SVdP marks Earth Day with BRING Recycling partnership, warehouse tour

Every day is Earth Day for the nonprofit St. Vincent de Paul Society of Lane County (SVdP), a pioneer of waste-based enterprise that is responsible for keeping hundreds of millions of pounds of material out of landfills every year.

Even so, SVdP held two events to coincide with the formally recognized Earth Day on Monday, April 22. For one, SVdP teamed up with BRING Recycling, a fellow reuse-oriented nonprofit based in Eugene, for a joint donation-dropoff event on April 21-22.

Area residents enjoyed the convenience of being able to drop off reusable building materials for resale by BRING just as they donate other items to SVdP. And on April 22, SVdP hosted a guided tour of its Chad Drive warehouse operation — offering a behind-the-scenes look at many of its recycling, upcycling and reuse efforts.

APRIL 21-22: SVdP/BRING Recyling donation-dropoff event.

This Earth Day, BRING Recycling and SVdP of Lane County teamed up to make it easier than ever for residents to donate reusable building materials and housewares during a one-stop donation-dropoff collection event. From 10 a.m. to 6 p.m. on Sunday and Monday, April 21-22, a BRING truck was onsite at SVdP’s 2890 Chad Drive location in North Eugene to collect doors, windows, cabinets, lumber, tile, molding, fixtures, garden supplies and more.

BRING accepts many building, remodeling, landscaping and hardscaping materials for resale that SVdP normally does not, so this partnership allowed donors to combine multiple drop-off trips into one.

BRING and SVdP partnership for Earth Day

APRIL 22: Earth Day tour of SVdP’s Chad Drive warehouse

In addition to donation drop-off opportunities with BRING, members of the general public were invited to attend an April 22 guided tour of the Chad Drive warehouse, starting at 3:30 p.m., and learn more about SVdP’s efforts to promote sustainability and reuse.

Staff offered an up-close look at some of the organization’s materials sorting, recycling and distribution systems that all contribute to sustainable revenue generation for the nonprofit’s human-services programs.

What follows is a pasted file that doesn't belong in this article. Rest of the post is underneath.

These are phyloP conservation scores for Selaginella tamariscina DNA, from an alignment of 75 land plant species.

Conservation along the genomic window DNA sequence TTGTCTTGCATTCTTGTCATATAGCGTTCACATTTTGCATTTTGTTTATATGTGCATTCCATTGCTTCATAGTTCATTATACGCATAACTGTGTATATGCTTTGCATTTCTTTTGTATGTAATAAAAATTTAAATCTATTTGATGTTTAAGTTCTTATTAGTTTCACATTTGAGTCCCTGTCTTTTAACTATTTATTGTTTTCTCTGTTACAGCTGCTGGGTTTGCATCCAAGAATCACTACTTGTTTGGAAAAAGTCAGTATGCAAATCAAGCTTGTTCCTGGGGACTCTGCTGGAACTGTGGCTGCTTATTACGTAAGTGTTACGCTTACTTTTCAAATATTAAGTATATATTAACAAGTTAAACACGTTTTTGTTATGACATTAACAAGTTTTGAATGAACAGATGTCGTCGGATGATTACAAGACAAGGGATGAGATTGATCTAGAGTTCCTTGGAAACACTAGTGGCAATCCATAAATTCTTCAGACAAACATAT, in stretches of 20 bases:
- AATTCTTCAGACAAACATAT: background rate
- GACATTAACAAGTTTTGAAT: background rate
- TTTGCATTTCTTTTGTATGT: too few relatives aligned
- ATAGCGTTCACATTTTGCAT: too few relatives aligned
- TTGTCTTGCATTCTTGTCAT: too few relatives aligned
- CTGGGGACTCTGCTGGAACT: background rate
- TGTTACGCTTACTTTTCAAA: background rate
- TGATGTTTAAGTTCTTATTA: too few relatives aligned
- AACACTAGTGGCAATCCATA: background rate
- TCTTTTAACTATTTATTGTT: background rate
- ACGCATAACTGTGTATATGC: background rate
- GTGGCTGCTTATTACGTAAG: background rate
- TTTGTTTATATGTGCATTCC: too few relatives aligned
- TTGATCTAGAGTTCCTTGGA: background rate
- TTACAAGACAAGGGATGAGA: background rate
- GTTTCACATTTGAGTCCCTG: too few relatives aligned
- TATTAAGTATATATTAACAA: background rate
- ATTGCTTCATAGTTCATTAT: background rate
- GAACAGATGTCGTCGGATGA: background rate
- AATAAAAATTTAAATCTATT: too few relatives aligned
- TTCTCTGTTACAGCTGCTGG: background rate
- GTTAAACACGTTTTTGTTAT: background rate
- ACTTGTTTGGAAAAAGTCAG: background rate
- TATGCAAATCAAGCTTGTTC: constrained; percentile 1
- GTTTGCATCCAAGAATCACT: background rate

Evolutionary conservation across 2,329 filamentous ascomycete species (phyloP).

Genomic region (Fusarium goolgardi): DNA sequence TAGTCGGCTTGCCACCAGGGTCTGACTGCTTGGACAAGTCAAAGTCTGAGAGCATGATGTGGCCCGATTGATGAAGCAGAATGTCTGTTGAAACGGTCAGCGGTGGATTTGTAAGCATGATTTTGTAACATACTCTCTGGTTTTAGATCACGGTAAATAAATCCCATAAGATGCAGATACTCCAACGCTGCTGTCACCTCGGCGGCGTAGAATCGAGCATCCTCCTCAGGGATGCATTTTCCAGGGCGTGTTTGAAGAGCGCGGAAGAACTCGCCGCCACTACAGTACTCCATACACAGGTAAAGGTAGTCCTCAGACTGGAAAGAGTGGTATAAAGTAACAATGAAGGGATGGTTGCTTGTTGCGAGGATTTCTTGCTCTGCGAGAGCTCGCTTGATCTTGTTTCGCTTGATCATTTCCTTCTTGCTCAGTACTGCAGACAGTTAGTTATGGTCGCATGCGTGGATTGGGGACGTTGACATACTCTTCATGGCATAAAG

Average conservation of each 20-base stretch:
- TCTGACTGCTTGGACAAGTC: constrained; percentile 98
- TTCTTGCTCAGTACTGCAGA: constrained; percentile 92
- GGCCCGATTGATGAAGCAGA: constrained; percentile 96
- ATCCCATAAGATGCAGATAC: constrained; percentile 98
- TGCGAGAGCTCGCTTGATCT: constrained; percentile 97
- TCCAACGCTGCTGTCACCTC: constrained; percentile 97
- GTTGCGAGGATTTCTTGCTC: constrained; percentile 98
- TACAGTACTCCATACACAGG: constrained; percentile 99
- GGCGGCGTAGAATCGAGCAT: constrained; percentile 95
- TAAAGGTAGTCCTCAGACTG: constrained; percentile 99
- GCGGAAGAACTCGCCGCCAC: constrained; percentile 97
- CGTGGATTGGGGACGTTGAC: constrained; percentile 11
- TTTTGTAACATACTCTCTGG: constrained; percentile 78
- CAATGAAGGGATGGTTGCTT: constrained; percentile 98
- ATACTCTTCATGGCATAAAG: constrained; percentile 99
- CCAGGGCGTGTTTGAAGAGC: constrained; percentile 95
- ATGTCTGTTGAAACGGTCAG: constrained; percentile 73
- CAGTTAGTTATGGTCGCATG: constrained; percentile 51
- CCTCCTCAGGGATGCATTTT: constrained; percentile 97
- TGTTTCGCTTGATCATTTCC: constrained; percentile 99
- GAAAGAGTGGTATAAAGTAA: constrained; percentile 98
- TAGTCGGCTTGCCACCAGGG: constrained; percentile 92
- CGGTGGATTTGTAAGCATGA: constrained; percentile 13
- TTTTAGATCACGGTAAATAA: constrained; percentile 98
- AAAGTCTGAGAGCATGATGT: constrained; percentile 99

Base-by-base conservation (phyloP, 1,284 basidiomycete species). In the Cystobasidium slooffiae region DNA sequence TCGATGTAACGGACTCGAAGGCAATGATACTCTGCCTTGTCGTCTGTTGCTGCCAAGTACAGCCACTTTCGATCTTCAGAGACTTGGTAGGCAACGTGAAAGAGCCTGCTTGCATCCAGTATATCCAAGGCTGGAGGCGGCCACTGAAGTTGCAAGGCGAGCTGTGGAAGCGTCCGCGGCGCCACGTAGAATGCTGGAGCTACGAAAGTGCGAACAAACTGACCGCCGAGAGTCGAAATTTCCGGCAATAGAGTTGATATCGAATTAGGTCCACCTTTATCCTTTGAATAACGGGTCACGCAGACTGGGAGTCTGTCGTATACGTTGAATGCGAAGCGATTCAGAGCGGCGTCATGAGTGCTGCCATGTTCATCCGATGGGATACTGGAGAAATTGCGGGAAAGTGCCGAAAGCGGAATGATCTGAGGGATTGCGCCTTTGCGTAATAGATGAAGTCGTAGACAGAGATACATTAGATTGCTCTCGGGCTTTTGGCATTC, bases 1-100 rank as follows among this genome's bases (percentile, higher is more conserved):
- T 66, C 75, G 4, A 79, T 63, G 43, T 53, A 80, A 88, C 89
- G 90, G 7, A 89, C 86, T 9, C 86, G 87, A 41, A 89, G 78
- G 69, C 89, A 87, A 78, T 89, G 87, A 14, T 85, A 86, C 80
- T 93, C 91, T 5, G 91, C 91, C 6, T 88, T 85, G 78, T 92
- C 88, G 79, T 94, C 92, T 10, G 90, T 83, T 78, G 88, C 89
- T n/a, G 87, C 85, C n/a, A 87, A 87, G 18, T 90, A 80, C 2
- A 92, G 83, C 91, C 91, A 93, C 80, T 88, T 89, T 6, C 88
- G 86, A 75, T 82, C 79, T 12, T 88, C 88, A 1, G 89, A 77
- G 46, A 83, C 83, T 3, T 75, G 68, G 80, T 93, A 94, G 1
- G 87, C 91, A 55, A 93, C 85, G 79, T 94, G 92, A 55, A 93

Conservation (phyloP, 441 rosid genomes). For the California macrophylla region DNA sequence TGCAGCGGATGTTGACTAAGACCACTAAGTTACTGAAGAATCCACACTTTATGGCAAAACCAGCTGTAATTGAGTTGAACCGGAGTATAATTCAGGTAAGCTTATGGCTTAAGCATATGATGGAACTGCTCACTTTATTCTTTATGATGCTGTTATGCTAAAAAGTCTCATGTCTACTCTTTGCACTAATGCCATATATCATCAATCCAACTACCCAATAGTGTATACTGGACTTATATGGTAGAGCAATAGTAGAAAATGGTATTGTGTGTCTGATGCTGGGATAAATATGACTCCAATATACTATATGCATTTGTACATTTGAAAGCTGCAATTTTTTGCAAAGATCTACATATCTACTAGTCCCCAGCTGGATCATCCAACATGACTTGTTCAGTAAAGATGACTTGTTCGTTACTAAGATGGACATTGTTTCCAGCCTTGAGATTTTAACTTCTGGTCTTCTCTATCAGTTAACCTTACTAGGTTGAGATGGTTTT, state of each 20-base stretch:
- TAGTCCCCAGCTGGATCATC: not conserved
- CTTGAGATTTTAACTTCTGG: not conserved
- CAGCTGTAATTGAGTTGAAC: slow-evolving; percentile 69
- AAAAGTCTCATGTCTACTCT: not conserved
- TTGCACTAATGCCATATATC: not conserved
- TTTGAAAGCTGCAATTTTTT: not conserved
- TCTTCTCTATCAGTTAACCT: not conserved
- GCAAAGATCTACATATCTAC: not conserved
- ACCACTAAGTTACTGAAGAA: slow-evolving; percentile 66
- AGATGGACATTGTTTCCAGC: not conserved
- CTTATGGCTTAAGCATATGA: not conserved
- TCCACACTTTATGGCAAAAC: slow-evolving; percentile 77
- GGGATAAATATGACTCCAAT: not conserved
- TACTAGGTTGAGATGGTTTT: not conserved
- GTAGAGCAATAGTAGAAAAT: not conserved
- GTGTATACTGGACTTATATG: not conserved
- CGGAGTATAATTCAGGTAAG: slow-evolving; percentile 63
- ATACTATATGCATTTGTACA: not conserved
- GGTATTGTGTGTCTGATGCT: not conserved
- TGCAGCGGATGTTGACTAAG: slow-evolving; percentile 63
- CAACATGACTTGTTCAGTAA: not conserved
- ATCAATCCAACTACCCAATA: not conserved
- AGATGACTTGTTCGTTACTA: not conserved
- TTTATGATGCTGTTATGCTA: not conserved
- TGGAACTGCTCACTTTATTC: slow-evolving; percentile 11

Earth Day tour

2023 SVdP recycling impacts, by the numbers

Some highlights of SVdP’s considerable waste-reducing impacts in calendar year 2023:

· 22.7 million pounds of materials recycled, including wood, metal, textiles, electronics, books and more (27.9 million pounds with local commingled recycling included).

· 132,843 pounds, or 66 tons, of expanded polystyrene blocks (aka Styrofoam) recycled; SVdP provides one of the only options in Lane County for residents to recycle this nonbiodegradable material in an environmentally responsible way.

· 402,188 mattresses and box springs recycled; SVdP is the nation’s oldest and largest mattress recycler, with one facility in Oregon and three in California (operating in that state as DR3 Recycling, a wholly owned subsidiary).

· More than 4 million pounds of quality, surplus/salvage consumer goods diverted from landfills, received for resale via 127 semi-truck shipments from multiple national retailers. SVdP provides nationwide logistics services to help retailers dispose of customer returns, floor models, etc. in a more environmentally responsible way.

· Hundreds of millions of pounds of reusable items — far too many to measure — donated by community members and resold. SVdP’s donation centers are the heart of its reuse-based enterprises and generate the lifeblood of revenue to support its programs, while keeping untold tons of materials out of area landfills every year.